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Sundered review –the beauty of exploration and death

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Metroidvanias — a genre inspired by non-linear sidescrollers like Super Metroid and Castlevania: Symphony of the Night — have become a favorite project of smaller studios. I love Metroidvanias, so that’s great for me, but I do wonder how much room for innovation could possible exist. Sundered, which comes out on July 28 for PlayStation 4 and Xbox One, proves that there’s still space for the genre to grow.

Not that Sundered completely renovates things. You’ll find a lot here you’d expect. You have to explore a 2D world, often finding road blocks that you can only overcome later once you discover new abilities. But as I played the PC version of indie developer Thunder Lotus Games’ new project, I found a lot of fresh ideas. In Sundered, death isn’t much of a setback. Instead, it gives you the chance to become stronger.


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Above: Dive deeper.

Image Credit: GamesBeat

What you’ll like

A reward in death

OK, after all my talk about originality, I do have to confess that the core concept of Sundered isn’t entirely unique, especially if you’ve played Rogue Legacy. Dying in Sundered takes you back to the starting point of the game, but you keep all of the abilities you’ve found and all shortcuts that you’ve discovered remain open.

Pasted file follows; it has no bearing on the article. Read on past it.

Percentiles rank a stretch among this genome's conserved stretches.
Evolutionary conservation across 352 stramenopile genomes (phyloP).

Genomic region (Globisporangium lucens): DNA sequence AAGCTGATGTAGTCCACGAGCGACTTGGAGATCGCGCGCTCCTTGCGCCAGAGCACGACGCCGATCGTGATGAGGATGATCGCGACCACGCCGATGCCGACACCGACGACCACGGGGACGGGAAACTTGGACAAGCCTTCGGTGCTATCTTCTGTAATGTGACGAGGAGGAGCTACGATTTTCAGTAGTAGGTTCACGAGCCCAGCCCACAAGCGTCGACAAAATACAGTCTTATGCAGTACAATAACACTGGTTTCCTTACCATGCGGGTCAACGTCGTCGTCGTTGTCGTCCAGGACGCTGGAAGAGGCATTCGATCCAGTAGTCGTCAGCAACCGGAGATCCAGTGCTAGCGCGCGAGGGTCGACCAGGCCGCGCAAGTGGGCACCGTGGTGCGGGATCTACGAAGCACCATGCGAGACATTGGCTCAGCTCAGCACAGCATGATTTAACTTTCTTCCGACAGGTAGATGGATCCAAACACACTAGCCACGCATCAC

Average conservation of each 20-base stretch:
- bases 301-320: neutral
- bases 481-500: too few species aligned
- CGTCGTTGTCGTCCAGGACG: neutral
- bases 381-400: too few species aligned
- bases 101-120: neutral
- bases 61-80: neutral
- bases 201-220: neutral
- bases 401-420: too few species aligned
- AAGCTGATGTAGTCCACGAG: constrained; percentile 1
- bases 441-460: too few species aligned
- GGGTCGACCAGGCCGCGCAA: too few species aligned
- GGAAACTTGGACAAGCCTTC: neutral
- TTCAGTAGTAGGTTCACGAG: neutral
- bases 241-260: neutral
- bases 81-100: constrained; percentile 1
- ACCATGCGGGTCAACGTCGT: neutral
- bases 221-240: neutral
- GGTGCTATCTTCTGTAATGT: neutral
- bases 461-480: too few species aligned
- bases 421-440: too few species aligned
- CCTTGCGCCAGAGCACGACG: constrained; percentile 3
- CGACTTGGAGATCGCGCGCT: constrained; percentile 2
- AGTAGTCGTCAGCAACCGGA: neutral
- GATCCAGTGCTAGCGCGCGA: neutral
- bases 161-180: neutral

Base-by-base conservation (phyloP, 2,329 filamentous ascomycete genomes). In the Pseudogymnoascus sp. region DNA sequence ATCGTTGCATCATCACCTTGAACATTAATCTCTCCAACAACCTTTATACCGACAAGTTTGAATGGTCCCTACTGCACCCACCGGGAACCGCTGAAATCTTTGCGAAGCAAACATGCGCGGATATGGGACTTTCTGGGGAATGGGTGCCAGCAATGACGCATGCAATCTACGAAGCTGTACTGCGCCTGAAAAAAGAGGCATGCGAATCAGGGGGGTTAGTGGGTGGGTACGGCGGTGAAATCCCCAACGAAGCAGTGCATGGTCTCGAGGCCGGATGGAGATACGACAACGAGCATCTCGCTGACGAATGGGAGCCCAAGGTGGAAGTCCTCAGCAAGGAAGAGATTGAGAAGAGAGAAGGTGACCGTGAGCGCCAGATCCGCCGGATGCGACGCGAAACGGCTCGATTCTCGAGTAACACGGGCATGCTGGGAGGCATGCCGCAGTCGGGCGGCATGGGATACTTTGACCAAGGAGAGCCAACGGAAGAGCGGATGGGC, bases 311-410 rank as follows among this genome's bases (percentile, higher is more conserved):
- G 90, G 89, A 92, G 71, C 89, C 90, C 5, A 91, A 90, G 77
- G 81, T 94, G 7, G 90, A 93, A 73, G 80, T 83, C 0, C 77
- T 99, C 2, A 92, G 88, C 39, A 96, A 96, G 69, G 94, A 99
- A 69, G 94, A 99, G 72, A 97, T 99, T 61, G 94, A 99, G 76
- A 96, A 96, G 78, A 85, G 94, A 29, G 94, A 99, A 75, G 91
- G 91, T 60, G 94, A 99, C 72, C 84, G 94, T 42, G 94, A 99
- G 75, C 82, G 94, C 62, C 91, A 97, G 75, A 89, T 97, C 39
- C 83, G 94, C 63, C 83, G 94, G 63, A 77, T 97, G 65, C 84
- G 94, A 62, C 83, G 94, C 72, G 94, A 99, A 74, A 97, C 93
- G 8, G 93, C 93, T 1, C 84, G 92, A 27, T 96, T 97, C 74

But you’re also able to purchase upgrades when you go back to the starting area. You collect shards by defeating enemies and finding treasure sacks hidden through the map. Even when you die, you keep this currency, which then helps you improve things like your damage and total health. So, you start, you go as far as you can (collecting as many shards as possible along the way) before you die, you go back to the beginning and purchase new upgrades, and you set out again. It’s satisfying to see how far you can get before succumbing to death, and making good progress means you can become much stronger before you set out again.

A changing but consistent world

Again, this is similar to the excellent Rogue Legacy, which also had you upgrading your stats after every death. But while that sidescroller featured a world layout that would change each time you died, Sundered’s map remains the same … mostly. This is what I really found interesting. Think of Sundered’s map as a series of connected squares. While those larger squares will always be in the same places, smaller squares make up those bigger segments. It’s these areas that change after every death. So, while you know the general way you need to go to find your objective or retrace your steps, you’ll actually experience different areas.

It’s a genius way to combine the freshness of a random map with the sense of progress you’d achieve from exploring a static world.

Above: That doesn’t look like a fair fight.

Image Credit: GamesBeat

Beautiful, 2D art